The Byzantines dealt with the Bulgars via a full range of economic, diplomatic, and military strategies. Trade was limited by treaty to designated zones and monitored by imperial officials. Spies were maintained at the Bulgar court at Pliska; the Bulgar khan Telerig (768–77) tricked the emperor into revealing the identity of Byzantine agents among the Bulgars by the ruse of his promised defection, then slaughtered those in the pay of the empire. Byzantine failures against the Bulgars were often due to weakness in strategic and battlefield intelligence that resulted in the surprise of imperial field forces. Experienced and cautious commanders found warfare in Bulgaria perilous. Thus, in the ongoing dispute over control of lands in Thrace and Mesembria on the Black Sea coast, the emperor Nikephoros II Phokas mounted a brief campaign in which he found the the Bulgars’ skillful use of the mountainous terrain and difficulties of supply and communication hard to overcome. Nikephoros therefore induced Sviatoslav I of Kiev to invade Bulgaria; the Rus’ captured scores of Bulgarian towns and fortresses and overwhelmed Bulgar resistance, which led to a direct confrontation between the Rus’ and their new Bulgar subjects and Byzantium. John I Tzimiskes’s defeat of the Rus’ at Dorostolon in 971 opened the way for Byzantine annexation of Bulgaria. The subjugation of Bulgaria took decades, however, with persistent and arduous campaigning by the emperor Basil II, who reduced each quarter of the Bulgar state through sieges and attrition, finally grinding down Bulgar resistance. Bulgaria provided another test for Byzantine strategies of attritive warfare: imperial forces used sieges, scorched earth, and incremental capture-and-hold methods to gradually expand their bases of operations and finally wear out a formidable, skillful, and disciplined opponent. Although the empire possessed a dominant position in Bulgaria by the death of Basil II in 1025, serious resistance continued to the death of the Bulgarian tsar Peter II in 1041. Byzantine control of Bulgaria, won over decades of bitter warfare, lasted for nearly a century and a half.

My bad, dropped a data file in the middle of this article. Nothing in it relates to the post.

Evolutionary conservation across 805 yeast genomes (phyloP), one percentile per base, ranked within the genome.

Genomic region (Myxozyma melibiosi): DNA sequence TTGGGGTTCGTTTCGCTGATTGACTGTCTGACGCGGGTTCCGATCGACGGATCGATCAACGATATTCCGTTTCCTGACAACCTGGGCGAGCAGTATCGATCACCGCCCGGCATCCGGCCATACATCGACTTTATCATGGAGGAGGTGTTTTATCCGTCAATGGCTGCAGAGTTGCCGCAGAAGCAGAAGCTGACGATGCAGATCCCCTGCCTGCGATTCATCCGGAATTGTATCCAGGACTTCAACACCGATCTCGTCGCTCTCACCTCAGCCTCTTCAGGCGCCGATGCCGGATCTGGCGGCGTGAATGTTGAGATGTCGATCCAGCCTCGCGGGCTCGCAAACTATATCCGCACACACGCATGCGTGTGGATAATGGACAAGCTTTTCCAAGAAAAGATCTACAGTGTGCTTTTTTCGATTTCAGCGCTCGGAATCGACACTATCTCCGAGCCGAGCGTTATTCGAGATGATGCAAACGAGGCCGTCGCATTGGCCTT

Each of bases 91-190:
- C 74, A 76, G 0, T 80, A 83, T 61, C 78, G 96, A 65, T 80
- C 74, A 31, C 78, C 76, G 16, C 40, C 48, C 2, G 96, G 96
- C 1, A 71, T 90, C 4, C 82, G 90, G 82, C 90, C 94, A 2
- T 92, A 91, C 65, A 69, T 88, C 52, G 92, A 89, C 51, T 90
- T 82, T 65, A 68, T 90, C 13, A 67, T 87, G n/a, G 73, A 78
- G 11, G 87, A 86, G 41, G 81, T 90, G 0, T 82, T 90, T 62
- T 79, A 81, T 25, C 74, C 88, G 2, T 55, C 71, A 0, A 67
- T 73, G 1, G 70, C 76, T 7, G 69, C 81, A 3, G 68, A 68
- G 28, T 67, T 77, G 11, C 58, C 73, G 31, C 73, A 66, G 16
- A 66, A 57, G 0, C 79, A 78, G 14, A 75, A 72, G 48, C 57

The Normans arrived in the Byzantine world not as enemies, but as valued mercenaries esteemed for their martial prowess. The settlement of Scandinavian raiders created the duchy of Normandy, when the region was ceded to their war leader Rollo (d. ca. 931) by the Carolingian king Charles the Simple (898–922). Rollo’s descendants mingled with the local French population to create the Normans, a people thoroughly Christian, doggedly militaristic, and unfailingly expansionistic. Norman soldiers entered Italy around the start of the eleventh century where they served as mercenaries for various Lombard princes. By the 1050s large numbers of “Franks,” as the Byzantines called them, had served as mercenaries in Byzantine armies from Syria to Bulgaria, and Normans served as part of the standing garrison of Asia Minor. In the 1040s the Normans began the conquest of south Italy, establishing several counties in the south and finally invading and conquering Sicily from the petty Muslim dynasts there by 1091. Since the late 1050s the Normans had challenged Roman interests in Italy and Robert Guiscard led a Norman invasion of the Byzantine Balkans in 1081. In the ensuing conflict the Normans defeated Alexios I Komnenos, who expelled them only with great difficulty. Two more major Norman invasions followed over the next century, and the Norman kingdom of Sicily remained a threat to imperial ambitions in the west and to the imperial core until the Hauteville Norman dynasty failed in 1194. By this time all hope for the Byzantine recovery of south Italy and Sicily had vanished, thanks to Norman power.